Photo: courtesy of Abrams Books
The following is an excerpt from sommelier Vanessa Price’s new book, Big Macs & Burgundy: Wine Pairings for the Real World, which got its start as a column right here on Grub Street.
Chances are good that you’ve never picked up a bottle of wine on your way home and thought to ask yourself how it wound up at the store. But I can tell you that, thanks to an archaic set of laws left over from Prohibition known as the three-tier system, the answer to that question is far more complicated than it should be. In the United States, wineries can’t sell their products directly to stores, bars, or restaurants outside of the state they make their wine in. They can only sell them to suppliers, and those suppliers can’t sell directly to those retailers either. They have to sell to distributors, who then sell the wine to your local shop or restaurant, and those distributors are the only ones allowed to actually deliver that wine in trucks to the stores and restaurants you buy them from.
Critics of the system don’t like that each tier takes a cut along the way. Its proponents argue that it allows for rare and coveted bottlings to be more fairly dispersed to retailers and restaurants across the country, instead of all the inventory being controlled by a select few.
As a sales rep for a distributor, you’re given a “book,” which is the inventory you’re tasked with moving, and a “run” of accounts, which is your assigned territory. My run consisted of restaurants and hotels, and my job was to reach out to those accounts, track down the buyers, and convince them to buy the wines in my book over someone else’s.
The distributor I worked for was and still is the largest and most powerful distributor in New York State. Because of the major brands they represent on the spirits side, which include pretty much every vodka, gin, bourbon, rum, and tequila you’ve ever heard of, they’re kind of like the Amazon of alcohol, able to dictate terms and impose fees that restaurants and retail shops have no choice but to put up with. For this reason, they’ve earned the label — which I’m changing ever so slightly here — of the “Death Star.”
When I first started as an eager young sales rep at the Death Star, it didn’t take long to realize that even on the fine-wine side of the company, where we had none of the power of the big liquor divisions, that reputation would precede me every time I walked through a door — if I could actually get someone to agree to meet me.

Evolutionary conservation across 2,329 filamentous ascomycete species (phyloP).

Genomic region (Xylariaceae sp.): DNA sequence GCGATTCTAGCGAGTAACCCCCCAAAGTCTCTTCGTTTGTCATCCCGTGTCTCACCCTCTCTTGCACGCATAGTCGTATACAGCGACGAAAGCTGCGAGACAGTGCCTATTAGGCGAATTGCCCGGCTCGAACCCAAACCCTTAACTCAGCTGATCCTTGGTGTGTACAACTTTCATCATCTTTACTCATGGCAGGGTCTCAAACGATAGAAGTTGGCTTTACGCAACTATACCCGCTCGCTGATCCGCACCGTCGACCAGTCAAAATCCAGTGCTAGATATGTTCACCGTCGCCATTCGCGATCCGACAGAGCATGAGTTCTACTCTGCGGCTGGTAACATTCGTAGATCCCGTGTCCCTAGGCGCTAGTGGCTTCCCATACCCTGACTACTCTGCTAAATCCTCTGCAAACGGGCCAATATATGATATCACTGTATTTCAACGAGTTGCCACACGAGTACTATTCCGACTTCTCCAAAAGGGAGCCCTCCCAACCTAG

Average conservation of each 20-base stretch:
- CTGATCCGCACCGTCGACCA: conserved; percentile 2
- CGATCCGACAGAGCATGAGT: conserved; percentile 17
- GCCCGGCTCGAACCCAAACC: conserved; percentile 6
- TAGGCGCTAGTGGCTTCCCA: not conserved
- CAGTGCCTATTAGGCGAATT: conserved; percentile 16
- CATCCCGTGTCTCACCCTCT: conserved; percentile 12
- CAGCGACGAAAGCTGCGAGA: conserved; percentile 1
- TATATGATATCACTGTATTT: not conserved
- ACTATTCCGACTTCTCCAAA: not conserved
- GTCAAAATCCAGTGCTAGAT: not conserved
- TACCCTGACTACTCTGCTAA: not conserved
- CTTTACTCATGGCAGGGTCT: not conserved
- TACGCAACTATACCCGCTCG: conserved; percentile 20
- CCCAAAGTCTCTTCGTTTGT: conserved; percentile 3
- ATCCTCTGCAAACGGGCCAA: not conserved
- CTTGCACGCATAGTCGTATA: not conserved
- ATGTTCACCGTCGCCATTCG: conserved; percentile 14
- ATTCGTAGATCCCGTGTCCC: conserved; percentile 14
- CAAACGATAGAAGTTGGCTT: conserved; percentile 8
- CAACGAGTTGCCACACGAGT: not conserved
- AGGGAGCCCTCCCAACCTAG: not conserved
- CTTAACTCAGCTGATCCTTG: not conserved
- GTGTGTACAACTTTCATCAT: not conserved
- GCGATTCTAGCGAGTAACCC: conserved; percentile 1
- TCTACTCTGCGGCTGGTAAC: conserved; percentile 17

My second day on the job, after a fruitless morning of phone calls trying to land my first in-person appointment, I reached a beverage director at a hot restaurant in Chelsea. I got about halfway through introducing myself before he cut me off.
“Look, I don’t know you from a hole in the wall, but let me be clear,” he said. “I think your company and anyone who works for them should be drawn and quartered and dragged through the streets. Never call here again.” He hung up before I had a chance to exhale.
I thought for sure I was on my way to being fired. But when I told my boss, Frank, he shrugged. “I probably should’ve warned you about him. There are a few more on your list like that. Don’t let it faze you.”
In my first year as a sales rep, I was called a cockroach, a leech, and even shit on someone’s shoe, but I quickly developed skin as thick as a plump Syrah. I’d bounce back every day to put wine “in the bag,” our term for the 30-pound suitcase you wheel around the city for miles at a time, in snow or sweltering heat, filled with wine samples for your buyers. They might not like a single thing you bring them, but you still have to find a way to be charming and knowledgeable — and hope that the sweat from carrying that damn bag up the subway stairs isn’t showing.
The head of the company, David, noticed my early success as a rep, and when I asked if there was any way to get some employer assistance to pay for my sommelier education, he said there wasn’t but he’d figure out a way. It made me want to work ten times as hard and do ten times as well, which I did. Over time, I figured the whole sales thing out, breaking through on prestigious accounts that hadn’t always wanted to do business with us. Formalizing my education played a big part in it. I took as many classes as I could through the Wine & Spirit Education Trust, graduating from one level to the next until I eventually made it to the fourth and highest level, which takes several years, five written exams, multiple blind taste tests, and a thesis to complete. On top of the wine schooling, I also learned that I worked for a good company and that the axiom “big is bad” isn’t always true. It’s the people that define a place.